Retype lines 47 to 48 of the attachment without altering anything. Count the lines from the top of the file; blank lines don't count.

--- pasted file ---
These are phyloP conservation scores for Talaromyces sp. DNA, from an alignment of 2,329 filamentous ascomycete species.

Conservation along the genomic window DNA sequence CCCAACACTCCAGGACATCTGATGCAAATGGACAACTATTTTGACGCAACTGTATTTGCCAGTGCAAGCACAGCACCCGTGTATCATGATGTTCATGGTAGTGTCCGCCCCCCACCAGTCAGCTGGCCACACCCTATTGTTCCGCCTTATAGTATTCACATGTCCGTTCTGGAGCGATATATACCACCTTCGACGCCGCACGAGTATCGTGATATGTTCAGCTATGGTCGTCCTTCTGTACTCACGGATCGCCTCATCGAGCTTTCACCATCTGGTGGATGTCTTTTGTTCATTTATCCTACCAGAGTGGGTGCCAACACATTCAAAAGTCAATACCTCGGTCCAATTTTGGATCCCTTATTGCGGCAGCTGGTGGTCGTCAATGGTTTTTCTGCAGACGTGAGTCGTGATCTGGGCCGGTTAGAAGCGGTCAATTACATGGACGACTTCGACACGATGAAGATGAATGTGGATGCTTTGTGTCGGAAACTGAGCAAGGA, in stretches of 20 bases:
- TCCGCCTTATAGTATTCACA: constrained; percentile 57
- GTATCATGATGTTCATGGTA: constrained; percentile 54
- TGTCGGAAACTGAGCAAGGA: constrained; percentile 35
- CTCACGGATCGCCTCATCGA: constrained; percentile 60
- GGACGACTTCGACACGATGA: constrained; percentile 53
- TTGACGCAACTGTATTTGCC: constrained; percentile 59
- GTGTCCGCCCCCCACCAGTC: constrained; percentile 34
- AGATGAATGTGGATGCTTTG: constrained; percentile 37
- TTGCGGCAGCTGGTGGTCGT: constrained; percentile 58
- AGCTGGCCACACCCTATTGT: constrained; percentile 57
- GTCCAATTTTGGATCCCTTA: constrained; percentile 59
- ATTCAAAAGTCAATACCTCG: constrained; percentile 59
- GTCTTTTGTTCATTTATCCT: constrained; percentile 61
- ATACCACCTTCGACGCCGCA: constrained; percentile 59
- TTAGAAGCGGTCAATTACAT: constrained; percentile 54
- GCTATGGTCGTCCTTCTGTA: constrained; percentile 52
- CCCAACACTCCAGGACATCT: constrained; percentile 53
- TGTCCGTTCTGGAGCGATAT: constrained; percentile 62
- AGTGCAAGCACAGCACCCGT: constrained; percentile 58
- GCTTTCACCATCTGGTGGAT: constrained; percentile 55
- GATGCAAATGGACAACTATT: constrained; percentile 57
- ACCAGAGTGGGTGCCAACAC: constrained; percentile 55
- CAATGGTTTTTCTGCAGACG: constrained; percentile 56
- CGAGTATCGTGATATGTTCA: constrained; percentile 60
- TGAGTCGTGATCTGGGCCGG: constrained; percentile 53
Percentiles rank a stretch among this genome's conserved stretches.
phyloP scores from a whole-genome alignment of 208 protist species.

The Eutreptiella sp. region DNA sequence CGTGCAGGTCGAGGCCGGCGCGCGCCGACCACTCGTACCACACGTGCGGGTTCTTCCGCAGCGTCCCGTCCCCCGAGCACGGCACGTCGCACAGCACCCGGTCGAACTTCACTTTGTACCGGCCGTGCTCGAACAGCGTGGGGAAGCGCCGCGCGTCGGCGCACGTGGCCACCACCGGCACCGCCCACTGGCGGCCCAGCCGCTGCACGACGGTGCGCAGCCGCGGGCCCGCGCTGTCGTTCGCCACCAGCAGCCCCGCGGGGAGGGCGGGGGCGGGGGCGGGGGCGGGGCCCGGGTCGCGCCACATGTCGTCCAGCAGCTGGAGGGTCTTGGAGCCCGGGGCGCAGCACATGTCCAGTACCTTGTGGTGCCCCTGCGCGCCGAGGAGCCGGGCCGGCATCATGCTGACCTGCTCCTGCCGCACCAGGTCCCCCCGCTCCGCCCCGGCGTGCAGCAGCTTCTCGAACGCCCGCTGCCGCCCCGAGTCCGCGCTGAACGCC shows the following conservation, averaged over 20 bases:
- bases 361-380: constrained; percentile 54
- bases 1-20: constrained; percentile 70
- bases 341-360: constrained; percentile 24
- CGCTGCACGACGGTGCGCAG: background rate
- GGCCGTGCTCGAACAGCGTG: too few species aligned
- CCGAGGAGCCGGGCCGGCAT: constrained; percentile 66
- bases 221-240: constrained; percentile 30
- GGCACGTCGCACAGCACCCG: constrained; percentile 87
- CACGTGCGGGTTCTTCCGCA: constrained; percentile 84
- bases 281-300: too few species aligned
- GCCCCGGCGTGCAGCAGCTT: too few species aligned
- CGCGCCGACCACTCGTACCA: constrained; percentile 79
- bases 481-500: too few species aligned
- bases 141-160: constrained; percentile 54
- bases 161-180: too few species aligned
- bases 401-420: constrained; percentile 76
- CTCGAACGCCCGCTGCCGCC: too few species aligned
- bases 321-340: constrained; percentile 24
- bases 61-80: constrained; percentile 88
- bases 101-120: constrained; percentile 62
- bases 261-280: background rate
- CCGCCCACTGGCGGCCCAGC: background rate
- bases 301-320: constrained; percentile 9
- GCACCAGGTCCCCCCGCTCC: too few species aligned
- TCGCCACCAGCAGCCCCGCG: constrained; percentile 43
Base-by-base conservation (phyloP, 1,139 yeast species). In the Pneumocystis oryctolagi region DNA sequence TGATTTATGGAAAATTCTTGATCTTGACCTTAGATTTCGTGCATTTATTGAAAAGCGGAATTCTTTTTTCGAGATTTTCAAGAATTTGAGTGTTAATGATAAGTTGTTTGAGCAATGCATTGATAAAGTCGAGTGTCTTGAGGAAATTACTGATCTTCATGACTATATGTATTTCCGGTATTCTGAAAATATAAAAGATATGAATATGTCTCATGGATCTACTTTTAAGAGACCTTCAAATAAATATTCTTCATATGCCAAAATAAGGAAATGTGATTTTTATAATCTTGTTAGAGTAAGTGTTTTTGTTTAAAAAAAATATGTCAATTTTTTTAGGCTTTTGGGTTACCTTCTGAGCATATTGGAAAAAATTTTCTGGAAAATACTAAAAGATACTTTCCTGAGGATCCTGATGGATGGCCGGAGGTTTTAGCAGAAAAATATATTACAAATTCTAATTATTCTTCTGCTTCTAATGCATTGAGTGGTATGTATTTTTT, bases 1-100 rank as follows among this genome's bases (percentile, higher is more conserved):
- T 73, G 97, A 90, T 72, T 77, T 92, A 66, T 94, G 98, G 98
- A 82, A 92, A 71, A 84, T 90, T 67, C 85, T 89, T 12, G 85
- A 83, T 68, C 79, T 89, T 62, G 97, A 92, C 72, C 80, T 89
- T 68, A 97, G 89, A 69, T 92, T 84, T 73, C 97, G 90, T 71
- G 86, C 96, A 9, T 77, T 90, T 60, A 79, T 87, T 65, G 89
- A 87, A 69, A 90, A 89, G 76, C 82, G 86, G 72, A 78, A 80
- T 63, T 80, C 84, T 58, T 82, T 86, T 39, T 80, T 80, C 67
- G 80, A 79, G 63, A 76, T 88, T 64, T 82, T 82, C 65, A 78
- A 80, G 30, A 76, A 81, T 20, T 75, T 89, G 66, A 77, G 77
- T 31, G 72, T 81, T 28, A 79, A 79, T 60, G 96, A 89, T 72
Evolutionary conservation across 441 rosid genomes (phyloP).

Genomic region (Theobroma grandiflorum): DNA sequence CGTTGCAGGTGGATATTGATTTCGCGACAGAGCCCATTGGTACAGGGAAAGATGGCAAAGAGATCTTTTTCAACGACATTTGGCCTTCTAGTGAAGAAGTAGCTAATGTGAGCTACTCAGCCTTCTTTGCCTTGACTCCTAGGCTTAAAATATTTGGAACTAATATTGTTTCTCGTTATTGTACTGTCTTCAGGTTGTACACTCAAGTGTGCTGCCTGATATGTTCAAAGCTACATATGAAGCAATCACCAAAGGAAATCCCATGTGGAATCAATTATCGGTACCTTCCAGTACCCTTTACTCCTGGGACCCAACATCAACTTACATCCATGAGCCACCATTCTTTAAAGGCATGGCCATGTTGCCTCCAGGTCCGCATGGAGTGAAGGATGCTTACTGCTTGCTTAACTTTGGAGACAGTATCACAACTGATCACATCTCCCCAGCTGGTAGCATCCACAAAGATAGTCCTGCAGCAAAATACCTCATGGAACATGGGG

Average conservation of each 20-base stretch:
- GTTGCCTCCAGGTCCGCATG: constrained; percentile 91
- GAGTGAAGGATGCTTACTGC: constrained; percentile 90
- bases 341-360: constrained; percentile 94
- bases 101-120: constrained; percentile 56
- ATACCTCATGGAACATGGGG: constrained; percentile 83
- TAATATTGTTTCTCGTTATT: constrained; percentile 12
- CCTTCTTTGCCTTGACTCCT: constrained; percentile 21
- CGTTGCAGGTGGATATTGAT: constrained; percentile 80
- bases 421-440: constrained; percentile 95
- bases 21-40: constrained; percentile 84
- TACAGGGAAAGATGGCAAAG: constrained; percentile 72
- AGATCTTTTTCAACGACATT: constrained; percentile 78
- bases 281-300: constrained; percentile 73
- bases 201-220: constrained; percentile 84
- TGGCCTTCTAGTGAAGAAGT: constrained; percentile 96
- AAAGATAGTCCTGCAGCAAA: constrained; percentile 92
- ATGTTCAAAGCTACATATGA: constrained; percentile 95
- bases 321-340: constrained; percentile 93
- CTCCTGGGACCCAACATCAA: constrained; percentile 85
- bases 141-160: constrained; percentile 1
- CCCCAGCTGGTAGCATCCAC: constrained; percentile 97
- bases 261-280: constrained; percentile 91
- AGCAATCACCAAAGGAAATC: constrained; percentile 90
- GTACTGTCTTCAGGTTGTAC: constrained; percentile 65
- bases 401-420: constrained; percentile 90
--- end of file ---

- CTCGAACGCCCGCTGCCGCC: too few species aligned
- bases 321-340: constrained; percentile 24